UPDATE Jan. 7, 2013: note comment at end from Garry Davis.
UPDATE Aug, 2013: Garry Davis passed away at the end of July, 2013. See this post.
Sunday [Jan 6,2013] I was privileged to be among nearly 100 people invited to a private preview of a very special eye-opening film, which has the potential to inspire the public with a new way of looking at the world.
In the documentary, which is still in development, World Citizen #1 Garry Davis engaged us with his fascinating life story. A riveting story-teller, he told us how his quest for a different kind of world began during World War II, when in the wake of his own brother being killed in action, he found himself killing German brothers and families in B-17 bomber runs on German cities.
He couldn’t see any sense in killing others to avenge the killing of his brother and this changed his life. He came to see no real sense in even national borders. In the end, he felt, people have to relate to other people, and figure out ways to get along, otherwise our human world cannot survive. Borders were artificial fences, especially as they defined countries.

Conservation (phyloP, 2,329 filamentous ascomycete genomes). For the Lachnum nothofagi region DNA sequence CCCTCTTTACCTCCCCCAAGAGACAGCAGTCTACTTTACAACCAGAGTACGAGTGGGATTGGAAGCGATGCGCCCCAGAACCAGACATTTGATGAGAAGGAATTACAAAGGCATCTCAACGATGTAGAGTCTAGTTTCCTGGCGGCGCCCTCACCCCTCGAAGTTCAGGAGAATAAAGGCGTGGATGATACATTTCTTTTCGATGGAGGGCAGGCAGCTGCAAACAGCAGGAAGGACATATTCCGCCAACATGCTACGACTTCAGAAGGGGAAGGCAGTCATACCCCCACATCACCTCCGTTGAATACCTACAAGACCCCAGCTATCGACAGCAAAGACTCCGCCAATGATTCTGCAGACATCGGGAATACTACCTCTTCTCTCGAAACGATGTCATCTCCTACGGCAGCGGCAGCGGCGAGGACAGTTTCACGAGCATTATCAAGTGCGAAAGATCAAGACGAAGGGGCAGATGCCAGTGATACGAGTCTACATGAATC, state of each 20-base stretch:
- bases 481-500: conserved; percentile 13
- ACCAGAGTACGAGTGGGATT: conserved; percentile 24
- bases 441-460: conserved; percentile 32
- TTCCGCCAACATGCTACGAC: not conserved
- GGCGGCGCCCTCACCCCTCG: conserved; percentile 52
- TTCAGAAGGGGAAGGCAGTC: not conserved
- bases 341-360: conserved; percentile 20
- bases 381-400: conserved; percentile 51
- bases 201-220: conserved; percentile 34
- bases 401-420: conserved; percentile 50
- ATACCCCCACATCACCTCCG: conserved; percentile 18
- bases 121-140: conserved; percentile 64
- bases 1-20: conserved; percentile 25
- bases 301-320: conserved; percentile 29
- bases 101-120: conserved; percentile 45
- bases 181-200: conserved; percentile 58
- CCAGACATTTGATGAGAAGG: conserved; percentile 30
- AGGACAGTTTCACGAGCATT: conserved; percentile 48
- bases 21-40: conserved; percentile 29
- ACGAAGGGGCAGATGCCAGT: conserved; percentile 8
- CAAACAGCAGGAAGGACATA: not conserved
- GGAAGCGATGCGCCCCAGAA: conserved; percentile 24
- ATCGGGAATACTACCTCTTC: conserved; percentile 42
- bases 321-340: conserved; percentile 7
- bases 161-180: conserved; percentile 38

His actions made him controversial.
The in progress film about Davis, which I think will be a very important one, develops the story of what happened later in Davis’ life, and how his commitment to peace could be a template for us all.
The screening was co-sponsored by Global Solutions Minnesota, World Citizen (founded by Lynn Elling and others in 1972), A Million Copies, and Minnesota Alliance of Peacemakers. The Film Society of Minneapolis and St. Paul was also co-sponsor and great host for the event, which was presented in their theater at St. Anthony Main, Minneapolis.